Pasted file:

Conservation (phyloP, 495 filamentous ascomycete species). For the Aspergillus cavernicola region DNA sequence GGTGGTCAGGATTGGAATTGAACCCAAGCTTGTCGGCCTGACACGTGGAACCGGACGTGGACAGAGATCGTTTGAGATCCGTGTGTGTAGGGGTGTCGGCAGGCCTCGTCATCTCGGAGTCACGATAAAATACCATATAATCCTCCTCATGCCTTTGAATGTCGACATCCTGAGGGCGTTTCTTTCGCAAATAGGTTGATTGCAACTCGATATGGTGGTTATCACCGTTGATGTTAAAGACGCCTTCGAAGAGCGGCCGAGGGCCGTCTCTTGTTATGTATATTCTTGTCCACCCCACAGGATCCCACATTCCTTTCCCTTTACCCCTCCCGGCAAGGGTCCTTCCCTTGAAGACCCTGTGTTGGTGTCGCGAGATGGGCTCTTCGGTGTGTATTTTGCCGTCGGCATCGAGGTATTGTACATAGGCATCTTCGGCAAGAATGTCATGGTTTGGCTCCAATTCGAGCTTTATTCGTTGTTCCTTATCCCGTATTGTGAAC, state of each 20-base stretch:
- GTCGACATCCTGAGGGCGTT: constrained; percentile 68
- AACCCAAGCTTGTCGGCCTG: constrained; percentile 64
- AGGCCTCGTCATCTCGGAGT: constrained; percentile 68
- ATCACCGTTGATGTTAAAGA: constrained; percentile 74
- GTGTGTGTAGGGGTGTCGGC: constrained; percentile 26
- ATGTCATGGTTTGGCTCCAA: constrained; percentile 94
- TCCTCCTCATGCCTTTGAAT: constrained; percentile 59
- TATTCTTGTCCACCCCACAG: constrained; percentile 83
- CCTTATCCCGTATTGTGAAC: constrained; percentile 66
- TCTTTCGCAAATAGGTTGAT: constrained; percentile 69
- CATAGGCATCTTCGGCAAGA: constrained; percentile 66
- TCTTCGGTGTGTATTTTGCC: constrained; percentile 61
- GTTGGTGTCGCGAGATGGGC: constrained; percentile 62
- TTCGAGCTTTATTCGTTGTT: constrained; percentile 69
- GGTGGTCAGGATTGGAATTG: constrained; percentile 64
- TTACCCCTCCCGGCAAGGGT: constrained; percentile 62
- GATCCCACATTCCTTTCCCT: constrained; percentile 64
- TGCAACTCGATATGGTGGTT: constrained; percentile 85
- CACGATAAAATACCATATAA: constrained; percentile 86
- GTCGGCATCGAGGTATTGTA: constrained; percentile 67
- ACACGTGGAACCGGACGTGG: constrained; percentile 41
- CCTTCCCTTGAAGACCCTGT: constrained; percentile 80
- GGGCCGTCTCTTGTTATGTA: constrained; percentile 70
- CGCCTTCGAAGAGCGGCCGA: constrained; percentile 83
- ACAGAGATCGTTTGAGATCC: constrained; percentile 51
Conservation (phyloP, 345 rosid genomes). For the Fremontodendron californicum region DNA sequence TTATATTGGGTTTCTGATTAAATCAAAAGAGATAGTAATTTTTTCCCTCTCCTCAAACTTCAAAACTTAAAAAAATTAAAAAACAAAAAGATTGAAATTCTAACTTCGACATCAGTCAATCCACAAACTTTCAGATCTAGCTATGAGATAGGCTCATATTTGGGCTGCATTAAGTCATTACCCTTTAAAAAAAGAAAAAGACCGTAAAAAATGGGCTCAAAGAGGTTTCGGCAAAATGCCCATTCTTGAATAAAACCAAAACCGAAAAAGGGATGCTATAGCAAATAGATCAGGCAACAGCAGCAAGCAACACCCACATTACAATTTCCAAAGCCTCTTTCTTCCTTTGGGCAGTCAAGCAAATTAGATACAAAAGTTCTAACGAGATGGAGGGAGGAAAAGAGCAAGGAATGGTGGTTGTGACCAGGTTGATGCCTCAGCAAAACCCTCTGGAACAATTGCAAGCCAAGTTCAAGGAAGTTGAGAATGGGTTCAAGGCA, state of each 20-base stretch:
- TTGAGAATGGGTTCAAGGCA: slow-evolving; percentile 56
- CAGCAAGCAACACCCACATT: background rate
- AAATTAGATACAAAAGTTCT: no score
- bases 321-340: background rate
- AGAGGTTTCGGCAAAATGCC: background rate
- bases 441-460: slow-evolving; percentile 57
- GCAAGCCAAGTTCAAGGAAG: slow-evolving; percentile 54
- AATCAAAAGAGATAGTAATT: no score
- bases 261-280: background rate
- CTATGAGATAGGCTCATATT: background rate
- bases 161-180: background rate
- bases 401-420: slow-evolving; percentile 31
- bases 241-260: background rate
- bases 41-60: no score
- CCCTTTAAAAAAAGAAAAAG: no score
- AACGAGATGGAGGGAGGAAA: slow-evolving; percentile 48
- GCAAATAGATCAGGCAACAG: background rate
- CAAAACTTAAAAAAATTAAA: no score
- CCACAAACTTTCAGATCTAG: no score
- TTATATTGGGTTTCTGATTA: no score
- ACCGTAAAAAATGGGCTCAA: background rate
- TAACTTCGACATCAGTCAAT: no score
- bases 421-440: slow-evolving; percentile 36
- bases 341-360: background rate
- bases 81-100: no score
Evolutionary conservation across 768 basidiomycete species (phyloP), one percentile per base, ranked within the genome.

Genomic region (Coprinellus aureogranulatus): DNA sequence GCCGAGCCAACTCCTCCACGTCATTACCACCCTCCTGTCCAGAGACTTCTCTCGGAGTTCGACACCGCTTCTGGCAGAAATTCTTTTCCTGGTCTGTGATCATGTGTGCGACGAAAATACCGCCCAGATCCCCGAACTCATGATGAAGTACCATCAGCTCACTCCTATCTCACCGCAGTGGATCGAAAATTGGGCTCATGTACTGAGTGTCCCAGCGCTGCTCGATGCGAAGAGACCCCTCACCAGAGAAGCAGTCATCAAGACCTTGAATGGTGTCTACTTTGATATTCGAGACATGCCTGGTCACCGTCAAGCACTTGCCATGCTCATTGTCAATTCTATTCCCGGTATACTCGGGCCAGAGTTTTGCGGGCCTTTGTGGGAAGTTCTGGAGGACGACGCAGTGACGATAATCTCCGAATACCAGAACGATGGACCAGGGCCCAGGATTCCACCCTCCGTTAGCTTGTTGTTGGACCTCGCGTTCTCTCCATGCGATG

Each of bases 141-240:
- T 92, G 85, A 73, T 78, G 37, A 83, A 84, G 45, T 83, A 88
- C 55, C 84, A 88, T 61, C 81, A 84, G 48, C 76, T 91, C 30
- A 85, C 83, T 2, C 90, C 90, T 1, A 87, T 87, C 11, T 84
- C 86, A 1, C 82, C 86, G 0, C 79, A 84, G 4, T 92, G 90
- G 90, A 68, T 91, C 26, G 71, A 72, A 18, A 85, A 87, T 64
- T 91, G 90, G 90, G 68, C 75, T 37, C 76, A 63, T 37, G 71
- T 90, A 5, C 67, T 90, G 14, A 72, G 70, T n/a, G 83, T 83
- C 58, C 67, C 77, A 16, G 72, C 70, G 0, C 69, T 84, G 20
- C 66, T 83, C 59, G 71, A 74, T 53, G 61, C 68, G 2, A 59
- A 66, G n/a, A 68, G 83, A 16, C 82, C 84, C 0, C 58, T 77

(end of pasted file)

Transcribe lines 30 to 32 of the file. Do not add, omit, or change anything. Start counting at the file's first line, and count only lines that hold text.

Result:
- AAATTAGATACAAAAGTTCT: no score
- bases 321-340: background rate
- AGAGGTTTCGGCAAAATGCC: background rate